Once we arrived, we were treated to a view of a fantastically beautiful beach with white sand, pretty volcanic rocks dancing on the beach in places, coconut trees and other tropical vegetation, turquoise waters, and beautiful coral. We couldn’t wait to go ashore and soon dropped our kayak and we paddled to the beach. We had to carefully negotiate the waves and ride them into the beach though.
We were soon delightedly walking across the soft white sand and Karen immediately started beach-combing for shells. I started taking pictures and exploring along the beaches. We found a cave that has been used by fisherman and other people as a refuge. We also noticed what appeared to be a grave site with rocks and shells adorning the area. There were fruit bats hanging in the trees and flying around. We also spotted a goat. There were three teen-age kidsm who belonged to the only other boat in the anchorage – the boat called s/v Nuance – and they were having a great time playing in the surf.
The sun was nearly setting, so we got the kayak ready to go back to Tahina. We had trouble getting on the boat and getting past the crashing waves. It took us three tries (getting knocked off by the waves) before we got back out past the waves and back to Tahina. It was a nice way to cool off actually! We then watched a very nice sunset before making dinner.
There was still a bit of swell coming into the anchorage, but it was pleasant compared to our previous nights at Waya. We were lucky we decided to leave the next day though as our friends on Stray Kitty and Jackster went there the next night and had a very swelly night.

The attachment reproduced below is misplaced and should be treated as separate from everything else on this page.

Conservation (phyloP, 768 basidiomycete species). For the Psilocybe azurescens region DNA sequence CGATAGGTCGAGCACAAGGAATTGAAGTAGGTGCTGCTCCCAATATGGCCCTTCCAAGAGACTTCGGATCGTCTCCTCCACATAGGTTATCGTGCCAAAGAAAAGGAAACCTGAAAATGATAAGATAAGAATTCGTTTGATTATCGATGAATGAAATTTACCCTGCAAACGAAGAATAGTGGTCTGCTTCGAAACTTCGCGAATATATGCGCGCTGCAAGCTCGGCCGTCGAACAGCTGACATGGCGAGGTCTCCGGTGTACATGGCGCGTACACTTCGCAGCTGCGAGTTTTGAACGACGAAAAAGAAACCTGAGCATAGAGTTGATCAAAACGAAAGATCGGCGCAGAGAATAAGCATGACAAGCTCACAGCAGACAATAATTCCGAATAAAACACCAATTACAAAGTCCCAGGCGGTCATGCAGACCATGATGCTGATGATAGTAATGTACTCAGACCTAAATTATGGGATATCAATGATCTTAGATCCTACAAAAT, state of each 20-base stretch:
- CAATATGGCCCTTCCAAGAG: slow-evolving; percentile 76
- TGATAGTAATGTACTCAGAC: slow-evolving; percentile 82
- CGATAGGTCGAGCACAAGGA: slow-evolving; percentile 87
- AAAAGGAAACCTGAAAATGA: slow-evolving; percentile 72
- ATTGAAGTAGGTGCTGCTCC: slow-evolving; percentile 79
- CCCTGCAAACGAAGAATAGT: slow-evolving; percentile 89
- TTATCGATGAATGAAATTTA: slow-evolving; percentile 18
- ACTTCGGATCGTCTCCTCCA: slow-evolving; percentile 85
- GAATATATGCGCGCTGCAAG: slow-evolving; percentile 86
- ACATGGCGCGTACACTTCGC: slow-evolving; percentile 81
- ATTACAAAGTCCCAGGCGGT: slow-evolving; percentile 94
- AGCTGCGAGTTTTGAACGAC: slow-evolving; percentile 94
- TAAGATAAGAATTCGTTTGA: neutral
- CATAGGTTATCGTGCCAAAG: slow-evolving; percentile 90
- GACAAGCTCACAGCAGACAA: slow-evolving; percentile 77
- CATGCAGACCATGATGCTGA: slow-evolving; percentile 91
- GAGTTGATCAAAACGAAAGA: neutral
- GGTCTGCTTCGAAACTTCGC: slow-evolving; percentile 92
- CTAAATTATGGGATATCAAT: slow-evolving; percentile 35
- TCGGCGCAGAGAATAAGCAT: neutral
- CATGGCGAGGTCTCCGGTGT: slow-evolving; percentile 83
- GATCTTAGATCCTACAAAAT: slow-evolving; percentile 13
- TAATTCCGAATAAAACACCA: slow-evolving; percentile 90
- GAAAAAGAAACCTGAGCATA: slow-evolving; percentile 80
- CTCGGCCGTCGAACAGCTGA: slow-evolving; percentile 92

I got up in the morning and went for an early kayak trip to explore the island. Just as I was getting ready to land at the bottom of the “V”, a loud horn crashed the morning silence! It was a small cruiseship announcing its arrival into the small anchorage. I quickly changed course and paddled back to Tahina to make sure this ship didn’t get too close to Tahina! They passed right by us and started to lower their anchor. But, they ended up setting about 200 meters away. The other sailboat wasn’t so lucky. The captain of the ship called and asked if they could move as they could only fit in one spot there apparently.
We finished our breakfast and prepared to depart shortly after. We wanted to make the 25 mile trip down to Musket Cove. We managed to sail for a few miles, but the winds were going to be on the nose for most of the trip. The winds died off later anyway, so it wasn’t a wasted opportunity.Along the way, we went past the island of Monuriki – the island where they filmed Tom Hanks stranded in the movie “Cast Away“. Ever since I first found this island in Google Earth, I wanted to visit the island. We didn’t have time to stop and go ashore, but we drove Tahina right around the island to have a good close look. There are lots of photos of the island, including the caves where they shot that “tooth scene”, and the beach where he found all the packages – including “Wilson”. It was really cool to see the place with your own eyes!
Below are photos of our approach to Navadra, views of the beautiful scenery as we explored the island beach, pictures of Frank kayaking in the morning and the arrival of the cruise ship, and then several pictures as we went around the island of Monuriki where “Cast Away” was filmed. Check out the entire album below – make sure to click the link to view the full-sized slideshow.
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